#skynews #lbc #theresamay #uk #bbcnews #coverup #c4news #worldnews #ukgov
Welcome to the #Metpolice who also changed & falsified my arrest details. Have a look at the evidence here as it's all easy to prove & that's why it's never addressed

#R4today #corruption #coverup #leadership #values #corevalues #bbcnews #skynews #itvnews
Read 97 tweets
1. Today’s report by the Justice Committee into disclosure failings in the criminal justice system is absolutely damning. To save you reading in full (although you should), here are the highlights. [THREAD]
2. As for what disclosure is and its importance, see my thread here from last year:
3. In short, disclosure is one of the most important parts of the criminal process. The state providing the accused with material which may reasonably undermine the prosecution case or assist the defence case. It is central to avoiding miscarriages of justice.
Read 16 tweets
this thread is simply of verbatim quotes from damning report on the £1.2 billion digital court reform programme (justice by skype, swipe right to plead guilty etc) from @CommonsPAC…
We have little confidence HMCTS can successfully deliver this hugely ambitious programme to bring court system into the modern age. While other countries have attempted elements of what HMCTS is doing, no other country has attempted to change its whole system at this scale/pace.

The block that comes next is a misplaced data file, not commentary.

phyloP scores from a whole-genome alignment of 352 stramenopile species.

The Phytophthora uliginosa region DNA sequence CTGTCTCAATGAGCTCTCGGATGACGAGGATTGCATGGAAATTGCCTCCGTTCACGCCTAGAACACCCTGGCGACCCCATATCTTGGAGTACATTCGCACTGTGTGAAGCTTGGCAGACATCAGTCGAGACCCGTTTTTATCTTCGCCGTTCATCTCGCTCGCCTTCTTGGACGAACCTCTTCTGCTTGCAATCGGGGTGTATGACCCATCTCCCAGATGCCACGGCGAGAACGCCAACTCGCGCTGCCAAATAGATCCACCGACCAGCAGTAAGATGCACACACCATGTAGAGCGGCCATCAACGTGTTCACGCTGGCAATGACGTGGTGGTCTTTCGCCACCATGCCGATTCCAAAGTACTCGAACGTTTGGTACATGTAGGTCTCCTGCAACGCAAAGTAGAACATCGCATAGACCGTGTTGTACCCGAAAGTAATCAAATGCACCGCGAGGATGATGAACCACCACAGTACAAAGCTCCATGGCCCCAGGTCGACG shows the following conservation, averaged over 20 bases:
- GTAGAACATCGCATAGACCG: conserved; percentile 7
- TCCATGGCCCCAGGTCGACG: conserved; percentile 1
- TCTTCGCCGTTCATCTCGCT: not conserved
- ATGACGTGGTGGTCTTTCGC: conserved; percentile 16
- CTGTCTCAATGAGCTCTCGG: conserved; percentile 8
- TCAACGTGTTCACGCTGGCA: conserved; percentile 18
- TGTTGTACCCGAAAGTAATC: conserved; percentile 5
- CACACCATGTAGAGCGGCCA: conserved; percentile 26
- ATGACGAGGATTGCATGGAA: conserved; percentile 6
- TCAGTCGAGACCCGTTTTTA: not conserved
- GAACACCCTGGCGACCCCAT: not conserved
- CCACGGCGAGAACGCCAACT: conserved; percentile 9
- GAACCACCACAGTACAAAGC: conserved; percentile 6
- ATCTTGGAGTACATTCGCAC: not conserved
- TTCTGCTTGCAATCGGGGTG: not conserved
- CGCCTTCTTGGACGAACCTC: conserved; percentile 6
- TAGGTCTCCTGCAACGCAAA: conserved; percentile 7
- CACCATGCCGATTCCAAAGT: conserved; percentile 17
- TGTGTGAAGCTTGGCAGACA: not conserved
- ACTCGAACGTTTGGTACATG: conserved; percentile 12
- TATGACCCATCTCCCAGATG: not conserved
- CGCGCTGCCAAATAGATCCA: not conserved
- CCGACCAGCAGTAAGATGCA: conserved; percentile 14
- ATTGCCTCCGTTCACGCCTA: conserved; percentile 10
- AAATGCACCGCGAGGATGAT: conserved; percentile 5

HMCTS has failed to articulate clearly what the transformed justice system would look like, limiting stakeholders’ ability to plan for & influence changes. HMCTS unable to explain what transformed justice system wld look like & how would measure if changes delivered successfully
Read 11 tweets
Just the Legal Aid Agency casually insisting that a child is capable of running his own defence in a criminal court, cross-examining police officers and dealing with any arguments of law that might arise.

Legal aid therefore refused. Nothing to see here.

So to recap: a child will be forced to defend themselves at a contested criminal trial - examining witnesses, analysing the applicable law, arguing legal applications and making speeches.